Representativeness was analyzed by the ability of the surveillance system to identify, in the given study period, SARS cases due to respiratory viruses in circulation in Brazil, the country’s regions (Federative Unit of residence variable) and age ranges (categorical variables: 0-4 years, 5-9 years, 10-19 years, 20-29 years, 30-39 years, 40-49 years, 50-59 years and ≥60 years) most affected by SARS. With regard to the evaluation criterion, if the surveillance system was capable of describing SARS behavior in Brazil, then it was considered to be representative.18


The following references were used to evaluate the PPV of the SARS case definition on the system for detection of viral infections.

1. Individuals with investigation concluded (“date of closure” variable filled in) which met the SARS case definition according to the signs and symptoms recorded:

  1. “fever = yes” variable;

  2. followed by “cough = yes” or “sore throat = yes”;

  3. followed by “headache = yes”, or “myalgia = yes”, or “arthralgia = yes”;

  4. followed by “dyspnea = yes” or “O2saturation <95% = yes”.

2. Individuals with confirmed respiratory virus infection confirmed on the System:

  1. Individuals who met the SARS case definition according to signs and symptoms, together with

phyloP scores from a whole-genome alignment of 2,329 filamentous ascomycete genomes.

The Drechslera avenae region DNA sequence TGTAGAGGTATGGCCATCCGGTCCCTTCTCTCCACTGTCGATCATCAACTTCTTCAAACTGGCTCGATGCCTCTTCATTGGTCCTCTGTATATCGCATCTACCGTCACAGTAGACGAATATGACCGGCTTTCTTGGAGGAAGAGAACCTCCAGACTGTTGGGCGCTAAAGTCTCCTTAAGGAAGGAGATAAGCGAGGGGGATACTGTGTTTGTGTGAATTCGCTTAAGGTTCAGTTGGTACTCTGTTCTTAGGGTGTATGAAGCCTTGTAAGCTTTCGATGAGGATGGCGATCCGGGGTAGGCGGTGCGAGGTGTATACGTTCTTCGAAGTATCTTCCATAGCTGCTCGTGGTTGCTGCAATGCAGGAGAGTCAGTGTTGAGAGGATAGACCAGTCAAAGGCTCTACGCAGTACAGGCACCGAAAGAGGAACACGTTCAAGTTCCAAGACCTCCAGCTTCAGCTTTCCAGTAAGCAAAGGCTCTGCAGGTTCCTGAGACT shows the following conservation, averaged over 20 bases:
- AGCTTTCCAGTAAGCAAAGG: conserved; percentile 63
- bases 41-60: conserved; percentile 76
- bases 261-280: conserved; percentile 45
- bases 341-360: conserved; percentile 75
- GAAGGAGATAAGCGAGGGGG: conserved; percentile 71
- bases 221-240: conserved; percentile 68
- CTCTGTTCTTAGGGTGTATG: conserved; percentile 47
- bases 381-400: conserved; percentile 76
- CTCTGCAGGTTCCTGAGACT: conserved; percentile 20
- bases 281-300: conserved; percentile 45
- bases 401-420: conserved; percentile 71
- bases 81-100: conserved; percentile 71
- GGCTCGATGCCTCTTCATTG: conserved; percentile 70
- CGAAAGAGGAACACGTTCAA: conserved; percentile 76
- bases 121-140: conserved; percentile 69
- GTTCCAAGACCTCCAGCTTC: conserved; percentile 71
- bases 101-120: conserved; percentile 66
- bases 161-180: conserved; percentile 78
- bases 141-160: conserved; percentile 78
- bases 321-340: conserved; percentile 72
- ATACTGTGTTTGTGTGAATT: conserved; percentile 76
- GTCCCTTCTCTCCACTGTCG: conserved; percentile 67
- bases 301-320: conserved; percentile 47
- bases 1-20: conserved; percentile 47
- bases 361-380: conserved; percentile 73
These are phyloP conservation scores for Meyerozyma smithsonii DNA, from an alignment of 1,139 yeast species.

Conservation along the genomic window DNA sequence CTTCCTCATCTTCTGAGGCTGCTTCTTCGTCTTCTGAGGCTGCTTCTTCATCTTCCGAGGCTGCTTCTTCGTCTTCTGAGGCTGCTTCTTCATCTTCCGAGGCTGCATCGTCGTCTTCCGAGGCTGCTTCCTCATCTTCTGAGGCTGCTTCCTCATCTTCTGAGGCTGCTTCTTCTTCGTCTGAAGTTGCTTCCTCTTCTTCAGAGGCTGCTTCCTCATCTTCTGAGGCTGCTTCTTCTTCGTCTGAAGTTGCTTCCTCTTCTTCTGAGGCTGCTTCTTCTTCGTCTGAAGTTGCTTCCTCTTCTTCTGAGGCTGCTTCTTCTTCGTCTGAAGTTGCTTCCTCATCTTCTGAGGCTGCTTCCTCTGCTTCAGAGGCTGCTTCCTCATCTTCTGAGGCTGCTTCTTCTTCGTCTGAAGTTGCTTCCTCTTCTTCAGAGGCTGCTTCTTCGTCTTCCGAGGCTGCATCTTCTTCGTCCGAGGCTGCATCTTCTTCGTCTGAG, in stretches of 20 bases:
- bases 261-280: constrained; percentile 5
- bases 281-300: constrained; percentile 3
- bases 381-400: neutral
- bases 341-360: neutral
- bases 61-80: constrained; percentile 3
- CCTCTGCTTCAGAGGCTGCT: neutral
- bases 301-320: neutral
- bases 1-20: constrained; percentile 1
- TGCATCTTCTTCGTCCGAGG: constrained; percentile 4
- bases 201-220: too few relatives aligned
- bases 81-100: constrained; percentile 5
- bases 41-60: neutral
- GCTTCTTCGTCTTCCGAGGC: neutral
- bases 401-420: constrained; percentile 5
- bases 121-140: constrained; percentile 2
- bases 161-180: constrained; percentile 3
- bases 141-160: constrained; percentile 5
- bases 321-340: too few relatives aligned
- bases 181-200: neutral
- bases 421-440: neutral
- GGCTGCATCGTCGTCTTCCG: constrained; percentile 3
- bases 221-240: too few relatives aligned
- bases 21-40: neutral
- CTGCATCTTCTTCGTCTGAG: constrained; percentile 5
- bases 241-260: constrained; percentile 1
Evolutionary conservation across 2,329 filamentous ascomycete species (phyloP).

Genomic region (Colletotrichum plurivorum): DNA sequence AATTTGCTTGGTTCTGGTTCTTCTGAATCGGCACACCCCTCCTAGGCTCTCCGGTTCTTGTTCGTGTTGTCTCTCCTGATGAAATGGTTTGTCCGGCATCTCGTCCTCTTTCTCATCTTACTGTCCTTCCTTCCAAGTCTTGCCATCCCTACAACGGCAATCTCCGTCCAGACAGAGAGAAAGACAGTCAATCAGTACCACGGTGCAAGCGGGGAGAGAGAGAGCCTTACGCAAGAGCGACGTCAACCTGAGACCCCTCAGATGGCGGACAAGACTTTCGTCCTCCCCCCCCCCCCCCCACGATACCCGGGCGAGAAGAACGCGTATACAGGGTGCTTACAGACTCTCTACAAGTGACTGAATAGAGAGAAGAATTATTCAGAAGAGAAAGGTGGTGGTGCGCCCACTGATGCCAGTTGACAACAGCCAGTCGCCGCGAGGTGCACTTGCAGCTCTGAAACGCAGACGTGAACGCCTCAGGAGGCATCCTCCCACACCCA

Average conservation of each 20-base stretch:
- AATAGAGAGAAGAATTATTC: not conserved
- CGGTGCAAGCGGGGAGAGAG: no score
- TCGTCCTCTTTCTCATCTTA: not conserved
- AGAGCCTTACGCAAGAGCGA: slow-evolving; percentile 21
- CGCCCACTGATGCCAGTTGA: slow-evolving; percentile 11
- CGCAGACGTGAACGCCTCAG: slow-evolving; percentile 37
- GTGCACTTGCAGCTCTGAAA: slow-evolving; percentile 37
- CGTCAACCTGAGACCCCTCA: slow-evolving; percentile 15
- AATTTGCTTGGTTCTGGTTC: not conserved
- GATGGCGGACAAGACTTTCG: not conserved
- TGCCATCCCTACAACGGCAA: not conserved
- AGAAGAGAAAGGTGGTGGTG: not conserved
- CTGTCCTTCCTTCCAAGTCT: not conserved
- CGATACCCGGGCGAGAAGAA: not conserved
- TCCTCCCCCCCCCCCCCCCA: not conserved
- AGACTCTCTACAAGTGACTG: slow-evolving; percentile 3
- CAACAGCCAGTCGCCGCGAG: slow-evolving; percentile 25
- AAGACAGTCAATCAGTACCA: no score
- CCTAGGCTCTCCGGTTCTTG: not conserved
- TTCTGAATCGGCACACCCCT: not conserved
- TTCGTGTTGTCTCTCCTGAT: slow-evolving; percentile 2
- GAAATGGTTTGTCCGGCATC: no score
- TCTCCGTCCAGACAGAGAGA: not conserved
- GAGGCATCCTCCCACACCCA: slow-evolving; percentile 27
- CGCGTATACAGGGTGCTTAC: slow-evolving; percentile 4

2. “etiological diagnosis” variable = 1- positive”;

  3. followed by “influenza A = positive”, or “influenza B = positive”, or “other respiratory viruses = positive”.

As such, the proportion of individuals with confir med viral infection in relation to those who only met the SARS case definition was considered to be the PPV of the surveillance system case definition. Given that according to the literature, between 20% and 30% of notified SARS cases relate to viral infections,1 if the value found in this study was greater than 20%, then PPV was considered to be satisfactory.18


The reference used for usefulness of the universal SARS surveillance system was its ability to fulfill its objectives as stipulated by the national protocol.20 The objectives of the universal SARS surveillance system in Brazil are: to monitor respiratory viruses in circulation in the country; to accompany morbidity and mortality trends associated with the disease; to identify risk groups associated with the disease; to detect and provide a rapid response to new subtype circulation; and to produce and disseminate epidemiological information.

With regard to the evaluation criterion, if the surveillance system objectives were fulfilled, then the surveillance system was considered to be useful.18

The data were analyzed based on measurements of absolute frequency, relative frequency, central tendency and dispersion. Epi Info™ and Microsoft Office Excel® 2016 were used for data processing.

It should be noted that fields filled in as “unknown” were considered to be filled-in fields, and only missing values were considered to be unfilled fields.


We analyzed 89,954 SARS records with onset of symptoms between January 1st2014 and December 31st2016.